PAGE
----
The result: The average braking results of all participants are in between 2 to 3 m/s². Whereby it should be reminded, that we are not talking here about full stops until standstill. With the peak values the test field was pretty close centered around 4,2 to 4.4 m/s². As a proven top braker Volker was outed. His values were tendentious more high. Once he even peaked with 6,4 m/s². Asked for the reason, he immediately replies with the explanation: "I wanted to try out whether the ABS comes into action." He would have to activate the stoppers however far more violently.
This chance is offered a short time later to the candidates. From the Swabian-Frankish forest our way leads straight onto the racecourse Hockenheim. On closed terrain each driver can not only get a sense of his own capabilities, but also of the ABS, and safely explore the borders of physics. The tasks: To complete a full stop at everyones personal limit from an initial speed of 100 km/h without net and ABS. The drivers do not know whether the ABS is activated or not. Again data recording notes each delay, additionally distance and speed measurements supports the individual results.
And this now is completely different: The bandwith is between 5,5 and 7,0 m/s², and is accurately in the range, which the "Motorcyclist of the Year" group had achived. Again Volker brakes the others out with no mercy. He needs some time in order to develop a high delay, increases then however to the limit of the FJR without ABS: 9,5 m/s². If he would not have lost so many meters at the beginning of the braking process, he would have come to an absolute top result. But still, a respectable 7.9 m/s² in average is a good achivement. Nevertheless, it misses the maximum of the FJR with ABS clearly.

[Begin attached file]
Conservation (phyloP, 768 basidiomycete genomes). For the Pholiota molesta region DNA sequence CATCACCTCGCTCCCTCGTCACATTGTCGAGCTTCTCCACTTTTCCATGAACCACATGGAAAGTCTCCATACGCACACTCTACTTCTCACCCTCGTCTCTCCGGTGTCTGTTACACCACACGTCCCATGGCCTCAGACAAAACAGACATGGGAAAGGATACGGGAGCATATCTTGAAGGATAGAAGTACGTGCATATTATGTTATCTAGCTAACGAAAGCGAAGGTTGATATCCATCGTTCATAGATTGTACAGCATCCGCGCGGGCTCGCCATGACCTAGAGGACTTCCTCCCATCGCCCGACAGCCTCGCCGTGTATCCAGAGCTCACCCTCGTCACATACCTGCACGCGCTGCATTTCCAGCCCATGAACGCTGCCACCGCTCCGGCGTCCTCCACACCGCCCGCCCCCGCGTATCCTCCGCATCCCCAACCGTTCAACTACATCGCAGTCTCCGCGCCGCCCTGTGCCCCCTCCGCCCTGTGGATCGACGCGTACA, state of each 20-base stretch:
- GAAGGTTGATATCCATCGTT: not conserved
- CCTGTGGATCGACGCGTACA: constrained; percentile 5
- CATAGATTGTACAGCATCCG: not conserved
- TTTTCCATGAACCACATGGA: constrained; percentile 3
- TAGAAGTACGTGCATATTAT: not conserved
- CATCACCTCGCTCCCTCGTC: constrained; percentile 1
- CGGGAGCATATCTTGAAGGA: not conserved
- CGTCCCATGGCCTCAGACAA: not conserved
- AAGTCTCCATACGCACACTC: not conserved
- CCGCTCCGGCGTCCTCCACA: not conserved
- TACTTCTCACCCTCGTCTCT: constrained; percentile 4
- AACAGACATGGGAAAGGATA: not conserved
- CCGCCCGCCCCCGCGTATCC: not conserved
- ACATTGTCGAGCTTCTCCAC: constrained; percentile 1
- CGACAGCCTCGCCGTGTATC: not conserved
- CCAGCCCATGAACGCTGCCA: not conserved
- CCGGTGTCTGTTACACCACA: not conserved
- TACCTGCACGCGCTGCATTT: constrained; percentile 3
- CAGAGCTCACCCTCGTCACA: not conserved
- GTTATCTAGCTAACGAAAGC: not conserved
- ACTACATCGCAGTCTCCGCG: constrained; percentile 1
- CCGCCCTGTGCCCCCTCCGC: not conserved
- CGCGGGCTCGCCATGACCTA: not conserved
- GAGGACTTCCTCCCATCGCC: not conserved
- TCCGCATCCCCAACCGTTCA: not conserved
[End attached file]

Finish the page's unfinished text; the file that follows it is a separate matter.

Next: Exercising is what makes the master. Now the five shall push their own limits futher, and learn confidence in the different ABS systems. After numerous brakings Mirjam improves with the BMW into areas of over 8 m/s², and remarks for still higher delays her hand strength is not sufficient. We believe however it rather being a psychological barrier. Daniel uses the real potencial of the VFR ABS. The same applies to Manuel. Oliver with confidence in the electronic aids gets 10 m/s². A range, within which the Ducati slowly begins to lift the rear wheel, but the ABS still does not regulate! Volker overcomes with a trick the ABS limitations of the FJR, with individual braking pulses by proportional building up of brake pressure he creates 9,5 m/s². For the rehabilitation of the others it should be noted, that this routinier tested different ABS systems in the past already. Thus, he knew how to get most out of it. With normal ABS action we got a typical 8.5 m/s² for the Yamaha.
After the experiences with the three other motorcycle models during the test runs all five drivers came to the same result: The ABS of the VFR is among the tested systems unquestionable the first choice. It does not confront a driver with any sort of problems. Even critical Volker Deutschmann agrees, as the other participants, that ABS means an enormous increase of rider safety. The potencial of an ABS system is skyhigh over that of each normal driver. The difference is so high, that even after a lot of practicing they can not make full use of the motorbikes braking potential with no ABS.
Four of the five candidates nevertheless now have learned reaching delays, which they would only dream about at the beginning of the test. The dimensions, the knowledge, of what is really feasible have enormously shifted up. After intensive exercise. But ABS is better - and can still do more. It can care for all the little insecurities of our daily lives, as there are slippery patches from road repair works, suddenly emerging obstacles, or just a suddenly wet road within your brake zone.
Such conditions – as MOTORRAD already had proven with numerous previous tests – can only be safely mastered with the assistance of ABS. Each ABS offers a strong safety plus, which pays in case of emergency the investment of 500 to 1000 Euro completely back, not talking about health matters.